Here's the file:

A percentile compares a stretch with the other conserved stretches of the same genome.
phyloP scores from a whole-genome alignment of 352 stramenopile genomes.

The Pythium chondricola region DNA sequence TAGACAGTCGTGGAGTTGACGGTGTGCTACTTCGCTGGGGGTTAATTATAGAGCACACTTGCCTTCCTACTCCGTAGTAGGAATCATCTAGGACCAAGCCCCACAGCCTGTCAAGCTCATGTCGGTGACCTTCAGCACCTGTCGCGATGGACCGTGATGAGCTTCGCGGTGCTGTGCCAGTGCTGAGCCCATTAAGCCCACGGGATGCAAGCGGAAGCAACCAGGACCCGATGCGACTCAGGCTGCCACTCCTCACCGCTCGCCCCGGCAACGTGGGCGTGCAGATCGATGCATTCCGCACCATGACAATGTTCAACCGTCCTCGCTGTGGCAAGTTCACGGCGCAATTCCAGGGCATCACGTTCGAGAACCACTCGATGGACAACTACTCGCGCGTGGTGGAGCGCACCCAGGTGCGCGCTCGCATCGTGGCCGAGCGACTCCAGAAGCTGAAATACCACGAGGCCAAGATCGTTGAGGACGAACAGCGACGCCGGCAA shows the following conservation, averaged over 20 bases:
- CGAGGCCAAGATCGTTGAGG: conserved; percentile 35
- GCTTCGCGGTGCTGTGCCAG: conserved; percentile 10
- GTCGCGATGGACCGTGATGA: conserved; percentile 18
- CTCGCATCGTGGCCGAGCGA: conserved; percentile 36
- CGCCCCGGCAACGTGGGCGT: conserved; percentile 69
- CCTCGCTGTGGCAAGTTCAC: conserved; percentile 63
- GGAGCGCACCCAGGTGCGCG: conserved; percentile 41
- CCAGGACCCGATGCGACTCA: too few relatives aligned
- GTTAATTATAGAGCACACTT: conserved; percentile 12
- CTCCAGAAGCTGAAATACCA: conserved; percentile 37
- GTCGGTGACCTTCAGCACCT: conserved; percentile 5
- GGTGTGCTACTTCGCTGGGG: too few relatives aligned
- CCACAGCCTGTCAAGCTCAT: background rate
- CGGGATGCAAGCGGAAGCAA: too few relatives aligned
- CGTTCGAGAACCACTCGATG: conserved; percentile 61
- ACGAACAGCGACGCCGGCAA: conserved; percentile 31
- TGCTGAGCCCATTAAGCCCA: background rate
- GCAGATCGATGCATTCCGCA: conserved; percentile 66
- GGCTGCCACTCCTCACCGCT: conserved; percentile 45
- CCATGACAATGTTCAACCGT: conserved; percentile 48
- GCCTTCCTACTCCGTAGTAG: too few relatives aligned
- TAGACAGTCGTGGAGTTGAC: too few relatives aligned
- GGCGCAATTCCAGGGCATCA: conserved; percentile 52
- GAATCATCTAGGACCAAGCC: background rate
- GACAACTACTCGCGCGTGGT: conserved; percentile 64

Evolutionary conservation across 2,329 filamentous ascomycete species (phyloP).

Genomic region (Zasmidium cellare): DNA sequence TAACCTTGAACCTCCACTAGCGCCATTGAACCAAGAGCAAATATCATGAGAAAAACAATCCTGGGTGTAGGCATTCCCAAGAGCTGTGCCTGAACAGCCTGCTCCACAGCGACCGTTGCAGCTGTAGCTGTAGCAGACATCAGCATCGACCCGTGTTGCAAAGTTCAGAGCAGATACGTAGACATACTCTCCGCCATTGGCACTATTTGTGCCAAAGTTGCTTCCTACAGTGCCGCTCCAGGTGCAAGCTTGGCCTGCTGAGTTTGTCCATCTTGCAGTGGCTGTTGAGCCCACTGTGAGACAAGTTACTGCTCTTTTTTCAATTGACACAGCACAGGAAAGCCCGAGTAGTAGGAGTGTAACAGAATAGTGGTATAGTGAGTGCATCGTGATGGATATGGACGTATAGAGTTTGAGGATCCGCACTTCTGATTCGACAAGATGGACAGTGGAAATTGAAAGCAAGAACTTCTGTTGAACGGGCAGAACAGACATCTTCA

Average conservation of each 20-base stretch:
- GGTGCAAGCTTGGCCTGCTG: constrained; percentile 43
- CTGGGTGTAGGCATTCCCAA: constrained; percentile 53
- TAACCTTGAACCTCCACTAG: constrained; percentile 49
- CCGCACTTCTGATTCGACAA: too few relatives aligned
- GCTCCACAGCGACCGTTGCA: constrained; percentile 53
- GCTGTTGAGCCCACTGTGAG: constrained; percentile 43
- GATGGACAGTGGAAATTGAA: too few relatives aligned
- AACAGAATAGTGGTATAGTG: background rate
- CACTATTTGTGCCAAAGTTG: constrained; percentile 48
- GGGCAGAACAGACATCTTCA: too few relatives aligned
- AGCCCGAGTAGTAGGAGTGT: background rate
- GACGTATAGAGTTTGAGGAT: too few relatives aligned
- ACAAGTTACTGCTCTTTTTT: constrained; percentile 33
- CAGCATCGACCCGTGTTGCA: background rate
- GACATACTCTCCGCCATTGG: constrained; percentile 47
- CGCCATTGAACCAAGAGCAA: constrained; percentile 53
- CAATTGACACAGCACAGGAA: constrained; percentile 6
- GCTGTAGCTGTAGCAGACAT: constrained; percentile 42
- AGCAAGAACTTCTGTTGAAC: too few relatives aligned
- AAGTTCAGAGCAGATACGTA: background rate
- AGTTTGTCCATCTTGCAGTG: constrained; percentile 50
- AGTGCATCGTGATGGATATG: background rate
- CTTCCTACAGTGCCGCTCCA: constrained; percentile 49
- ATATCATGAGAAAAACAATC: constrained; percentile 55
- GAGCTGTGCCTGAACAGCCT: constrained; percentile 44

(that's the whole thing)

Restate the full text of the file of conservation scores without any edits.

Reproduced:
A percentile compares a stretch with the other conserved stretches of the same genome.
phyloP scores from a whole-genome alignment of 352 stramenopile genomes.

The Pythium chondricola region DNA sequence TAGACAGTCGTGGAGTTGACGGTGTGCTACTTCGCTGGGGGTTAATTATAGAGCACACTTGCCTTCCTACTCCGTAGTAGGAATCATCTAGGACCAAGCCCCACAGCCTGTCAAGCTCATGTCGGTGACCTTCAGCACCTGTCGCGATGGACCGTGATGAGCTTCGCGGTGCTGTGCCAGTGCTGAGCCCATTAAGCCCACGGGATGCAAGCGGAAGCAACCAGGACCCGATGCGACTCAGGCTGCCACTCCTCACCGCTCGCCCCGGCAACGTGGGCGTGCAGATCGATGCATTCCGCACCATGACAATGTTCAACCGTCCTCGCTGTGGCAAGTTCACGGCGCAATTCCAGGGCATCACGTTCGAGAACCACTCGATGGACAACTACTCGCGCGTGGTGGAGCGCACCCAGGTGCGCGCTCGCATCGTGGCCGAGCGACTCCAGAAGCTGAAATACCACGAGGCCAAGATCGTTGAGGACGAACAGCGACGCCGGCAA shows the following conservation, averaged over 20 bases:
- CGAGGCCAAGATCGTTGAGG: conserved; percentile 35
- GCTTCGCGGTGCTGTGCCAG: conserved; percentile 10
- GTCGCGATGGACCGTGATGA: conserved; percentile 18
- CTCGCATCGTGGCCGAGCGA: conserved; percentile 36
- CGCCCCGGCAACGTGGGCGT: conserved; percentile 69
- CCTCGCTGTGGCAAGTTCAC: conserved; percentile 63
- GGAGCGCACCCAGGTGCGCG: conserved; percentile 41
- CCAGGACCCGATGCGACTCA: too few relatives aligned
- GTTAATTATAGAGCACACTT: conserved; percentile 12
- CTCCAGAAGCTGAAATACCA: conserved; percentile 37
- GTCGGTGACCTTCAGCACCT: conserved; percentile 5
- GGTGTGCTACTTCGCTGGGG: too few relatives aligned
- CCACAGCCTGTCAAGCTCAT: background rate
- CGGGATGCAAGCGGAAGCAA: too few relatives aligned
- CGTTCGAGAACCACTCGATG: conserved; percentile 61
- ACGAACAGCGACGCCGGCAA: conserved; percentile 31
- TGCTGAGCCCATTAAGCCCA: background rate
- GCAGATCGATGCATTCCGCA: conserved; percentile 66
- GGCTGCCACTCCTCACCGCT: conserved; percentile 45
- CCATGACAATGTTCAACCGT: conserved; percentile 48
- GCCTTCCTACTCCGTAGTAG: too few relatives aligned
- TAGACAGTCGTGGAGTTGAC: too few relatives aligned
- GGCGCAATTCCAGGGCATCA: conserved; percentile 52
- GAATCATCTAGGACCAAGCC: background rate
- GACAACTACTCGCGCGTGGT: conserved; percentile 64

Evolutionary conservation across 2,329 filamentous ascomycete species (phyloP).

Genomic region (Zasmidium cellare): DNA sequence TAACCTTGAACCTCCACTAGCGCCATTGAACCAAGAGCAAATATCATGAGAAAAACAATCCTGGGTGTAGGCATTCCCAAGAGCTGTGCCTGAACAGCCTGCTCCACAGCGACCGTTGCAGCTGTAGCTGTAGCAGACATCAGCATCGACCCGTGTTGCAAAGTTCAGAGCAGATACGTAGACATACTCTCCGCCATTGGCACTATTTGTGCCAAAGTTGCTTCCTACAGTGCCGCTCCAGGTGCAAGCTTGGCCTGCTGAGTTTGTCCATCTTGCAGTGGCTGTTGAGCCCACTGTGAGACAAGTTACTGCTCTTTTTTCAATTGACACAGCACAGGAAAGCCCGAGTAGTAGGAGTGTAACAGAATAGTGGTATAGTGAGTGCATCGTGATGGATATGGACGTATAGAGTTTGAGGATCCGCACTTCTGATTCGACAAGATGGACAGTGGAAATTGAAAGCAAGAACTTCTGTTGAACGGGCAGAACAGACATCTTCA

Average conservation of each 20-base stretch:
- GGTGCAAGCTTGGCCTGCTG: constrained; percentile 43
- CTGGGTGTAGGCATTCCCAA: constrained; percentile 53
- TAACCTTGAACCTCCACTAG: constrained; percentile 49
- CCGCACTTCTGATTCGACAA: too few relatives aligned
- GCTCCACAGCGACCGTTGCA: constrained; percentile 53
- GCTGTTGAGCCCACTGTGAG: constrained; percentile 43
- GATGGACAGTGGAAATTGAA: too few relatives aligned
- AACAGAATAGTGGTATAGTG: background rate
- CACTATTTGTGCCAAAGTTG: constrained; percentile 48
- GGGCAGAACAGACATCTTCA: too few relatives aligned
- AGCCCGAGTAGTAGGAGTGT: background rate
- GACGTATAGAGTTTGAGGAT: too few relatives aligned
- ACAAGTTACTGCTCTTTTTT: constrained; percentile 33
- CAGCATCGACCCGTGTTGCA: background rate
- GACATACTCTCCGCCATTGG: constrained; percentile 47
- CGCCATTGAACCAAGAGCAA: constrained; percentile 53
- CAATTGACACAGCACAGGAA: constrained; percentile 6
- GCTGTAGCTGTAGCAGACAT: constrained; percentile 42
- AGCAAGAACTTCTGTTGAAC: too few relatives aligned
- AAGTTCAGAGCAGATACGTA: background rate
- AGTTTGTCCATCTTGCAGTG: constrained; percentile 50
- AGTGCATCGTGATGGATATG: background rate
- CTTCCTACAGTGCCGCTCCA: constrained; percentile 49
- ATATCATGAGAAAAACAATC: constrained; percentile 55
- GAGCTGTGCCTGAACAGCCT: constrained; percentile 44